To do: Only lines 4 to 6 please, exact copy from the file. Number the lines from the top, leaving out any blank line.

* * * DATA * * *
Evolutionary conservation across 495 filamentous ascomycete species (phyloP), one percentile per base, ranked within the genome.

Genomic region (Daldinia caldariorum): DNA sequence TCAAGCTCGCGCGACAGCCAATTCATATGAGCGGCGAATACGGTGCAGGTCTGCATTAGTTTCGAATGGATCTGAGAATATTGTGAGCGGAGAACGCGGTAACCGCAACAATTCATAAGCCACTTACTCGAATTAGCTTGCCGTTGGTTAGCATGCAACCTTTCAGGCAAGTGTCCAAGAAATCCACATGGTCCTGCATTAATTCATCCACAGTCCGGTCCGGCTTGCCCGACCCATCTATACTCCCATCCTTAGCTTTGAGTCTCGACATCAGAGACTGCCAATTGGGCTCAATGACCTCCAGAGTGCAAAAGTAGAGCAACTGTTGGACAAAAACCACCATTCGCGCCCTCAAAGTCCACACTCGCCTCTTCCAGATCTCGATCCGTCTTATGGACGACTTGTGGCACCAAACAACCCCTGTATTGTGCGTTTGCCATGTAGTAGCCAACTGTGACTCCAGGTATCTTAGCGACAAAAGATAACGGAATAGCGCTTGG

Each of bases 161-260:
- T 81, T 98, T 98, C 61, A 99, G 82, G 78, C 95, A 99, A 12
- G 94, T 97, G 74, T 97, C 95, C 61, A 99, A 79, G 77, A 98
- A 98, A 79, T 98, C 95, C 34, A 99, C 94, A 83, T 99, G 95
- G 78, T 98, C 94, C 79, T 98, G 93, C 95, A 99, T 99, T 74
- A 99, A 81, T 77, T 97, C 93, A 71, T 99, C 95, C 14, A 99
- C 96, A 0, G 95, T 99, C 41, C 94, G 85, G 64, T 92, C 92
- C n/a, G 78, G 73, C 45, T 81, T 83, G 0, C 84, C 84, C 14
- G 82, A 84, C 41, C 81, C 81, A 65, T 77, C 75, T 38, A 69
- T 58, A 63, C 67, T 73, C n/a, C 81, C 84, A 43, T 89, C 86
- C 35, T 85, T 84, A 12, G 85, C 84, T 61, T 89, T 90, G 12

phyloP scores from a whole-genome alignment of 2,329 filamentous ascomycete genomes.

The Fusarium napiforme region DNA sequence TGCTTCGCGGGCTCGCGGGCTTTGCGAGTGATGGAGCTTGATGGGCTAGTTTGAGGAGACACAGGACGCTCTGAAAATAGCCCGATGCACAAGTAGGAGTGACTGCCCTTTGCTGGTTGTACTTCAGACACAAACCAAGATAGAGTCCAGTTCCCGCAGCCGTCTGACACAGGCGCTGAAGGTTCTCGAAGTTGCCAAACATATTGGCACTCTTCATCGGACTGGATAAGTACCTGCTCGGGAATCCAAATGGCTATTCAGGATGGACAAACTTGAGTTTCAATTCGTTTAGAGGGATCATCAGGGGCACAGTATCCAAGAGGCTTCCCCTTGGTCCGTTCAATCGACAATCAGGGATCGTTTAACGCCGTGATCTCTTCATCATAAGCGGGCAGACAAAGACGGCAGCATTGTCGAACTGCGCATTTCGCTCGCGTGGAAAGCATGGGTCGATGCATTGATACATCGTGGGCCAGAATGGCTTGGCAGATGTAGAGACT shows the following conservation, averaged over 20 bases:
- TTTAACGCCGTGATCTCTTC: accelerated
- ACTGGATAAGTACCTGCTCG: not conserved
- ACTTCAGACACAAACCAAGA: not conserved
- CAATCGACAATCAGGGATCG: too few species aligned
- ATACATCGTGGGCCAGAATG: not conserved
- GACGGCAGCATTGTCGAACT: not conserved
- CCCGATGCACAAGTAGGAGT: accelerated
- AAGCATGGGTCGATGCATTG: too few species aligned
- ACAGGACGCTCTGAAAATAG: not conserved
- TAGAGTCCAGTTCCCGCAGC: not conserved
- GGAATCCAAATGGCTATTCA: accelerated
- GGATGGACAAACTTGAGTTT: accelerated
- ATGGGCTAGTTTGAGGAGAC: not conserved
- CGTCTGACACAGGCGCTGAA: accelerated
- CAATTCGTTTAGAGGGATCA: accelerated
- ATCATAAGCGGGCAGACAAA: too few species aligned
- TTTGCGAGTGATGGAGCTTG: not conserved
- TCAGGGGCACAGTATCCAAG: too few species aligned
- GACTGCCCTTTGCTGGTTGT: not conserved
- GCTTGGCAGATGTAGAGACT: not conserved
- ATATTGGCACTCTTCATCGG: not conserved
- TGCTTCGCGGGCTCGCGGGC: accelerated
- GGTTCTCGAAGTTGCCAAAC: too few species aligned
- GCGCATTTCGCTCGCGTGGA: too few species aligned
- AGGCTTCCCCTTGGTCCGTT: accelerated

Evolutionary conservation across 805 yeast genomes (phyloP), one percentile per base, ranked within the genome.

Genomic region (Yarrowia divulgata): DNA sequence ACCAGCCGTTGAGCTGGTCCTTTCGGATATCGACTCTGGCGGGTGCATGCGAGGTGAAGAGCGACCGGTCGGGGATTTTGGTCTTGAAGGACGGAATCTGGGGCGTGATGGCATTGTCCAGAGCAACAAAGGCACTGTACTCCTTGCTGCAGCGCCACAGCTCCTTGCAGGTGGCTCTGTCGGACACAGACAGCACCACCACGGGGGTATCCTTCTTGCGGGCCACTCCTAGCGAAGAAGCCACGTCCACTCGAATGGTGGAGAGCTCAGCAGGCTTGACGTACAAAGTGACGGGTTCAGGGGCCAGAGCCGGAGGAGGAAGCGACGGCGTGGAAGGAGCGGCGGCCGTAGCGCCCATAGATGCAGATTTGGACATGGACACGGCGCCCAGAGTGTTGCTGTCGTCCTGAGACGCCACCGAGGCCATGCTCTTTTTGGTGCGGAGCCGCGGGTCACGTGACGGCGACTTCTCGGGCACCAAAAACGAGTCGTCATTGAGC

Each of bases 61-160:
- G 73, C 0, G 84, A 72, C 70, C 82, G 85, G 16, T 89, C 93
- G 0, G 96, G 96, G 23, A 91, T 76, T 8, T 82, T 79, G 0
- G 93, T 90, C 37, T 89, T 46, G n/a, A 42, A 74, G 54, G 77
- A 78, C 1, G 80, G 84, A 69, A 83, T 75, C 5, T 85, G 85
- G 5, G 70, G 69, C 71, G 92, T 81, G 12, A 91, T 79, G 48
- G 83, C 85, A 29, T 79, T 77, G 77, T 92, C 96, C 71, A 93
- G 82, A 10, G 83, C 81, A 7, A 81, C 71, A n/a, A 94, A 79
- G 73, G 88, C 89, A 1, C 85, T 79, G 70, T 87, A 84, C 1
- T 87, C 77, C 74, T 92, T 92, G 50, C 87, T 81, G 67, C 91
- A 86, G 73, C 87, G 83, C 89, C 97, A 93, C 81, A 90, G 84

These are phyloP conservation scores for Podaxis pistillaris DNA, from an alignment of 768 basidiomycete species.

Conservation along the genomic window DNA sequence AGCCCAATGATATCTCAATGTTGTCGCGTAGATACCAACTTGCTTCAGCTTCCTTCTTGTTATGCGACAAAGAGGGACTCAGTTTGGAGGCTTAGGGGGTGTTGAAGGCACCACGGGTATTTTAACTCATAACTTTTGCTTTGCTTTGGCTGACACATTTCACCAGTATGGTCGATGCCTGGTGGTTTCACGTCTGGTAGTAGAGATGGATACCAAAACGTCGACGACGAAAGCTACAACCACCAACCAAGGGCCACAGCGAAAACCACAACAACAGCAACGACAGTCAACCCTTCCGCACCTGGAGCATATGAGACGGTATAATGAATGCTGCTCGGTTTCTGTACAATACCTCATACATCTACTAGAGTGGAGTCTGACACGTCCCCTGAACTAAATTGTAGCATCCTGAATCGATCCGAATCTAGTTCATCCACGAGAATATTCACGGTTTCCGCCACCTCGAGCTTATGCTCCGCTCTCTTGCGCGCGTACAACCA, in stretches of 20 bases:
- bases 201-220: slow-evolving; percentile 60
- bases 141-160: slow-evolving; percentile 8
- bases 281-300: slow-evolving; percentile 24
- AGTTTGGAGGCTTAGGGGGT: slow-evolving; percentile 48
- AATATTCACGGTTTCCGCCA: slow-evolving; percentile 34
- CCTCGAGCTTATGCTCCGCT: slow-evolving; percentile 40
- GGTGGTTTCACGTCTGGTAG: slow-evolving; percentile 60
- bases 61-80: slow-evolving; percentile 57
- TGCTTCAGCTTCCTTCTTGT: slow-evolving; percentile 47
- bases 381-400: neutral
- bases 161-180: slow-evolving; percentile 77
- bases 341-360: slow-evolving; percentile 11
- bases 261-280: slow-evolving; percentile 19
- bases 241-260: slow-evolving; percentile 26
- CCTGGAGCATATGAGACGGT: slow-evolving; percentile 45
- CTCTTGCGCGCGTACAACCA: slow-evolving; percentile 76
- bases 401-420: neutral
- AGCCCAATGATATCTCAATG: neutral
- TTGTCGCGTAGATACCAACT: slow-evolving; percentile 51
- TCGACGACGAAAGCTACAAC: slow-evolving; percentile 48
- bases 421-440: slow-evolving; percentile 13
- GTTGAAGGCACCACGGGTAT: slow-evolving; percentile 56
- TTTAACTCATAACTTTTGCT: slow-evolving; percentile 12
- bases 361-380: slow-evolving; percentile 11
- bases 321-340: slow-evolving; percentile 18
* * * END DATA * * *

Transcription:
- T 81, T 98, T 98, C 61, A 99, G 82, G 78, C 95, A 99, A 12
- G 94, T 97, G 74, T 97, C 95, C 61, A 99, A 79, G 77, A 98
- A 98, A 79, T 98, C 95, C 34, A 99, C 94, A 83, T 99, G 95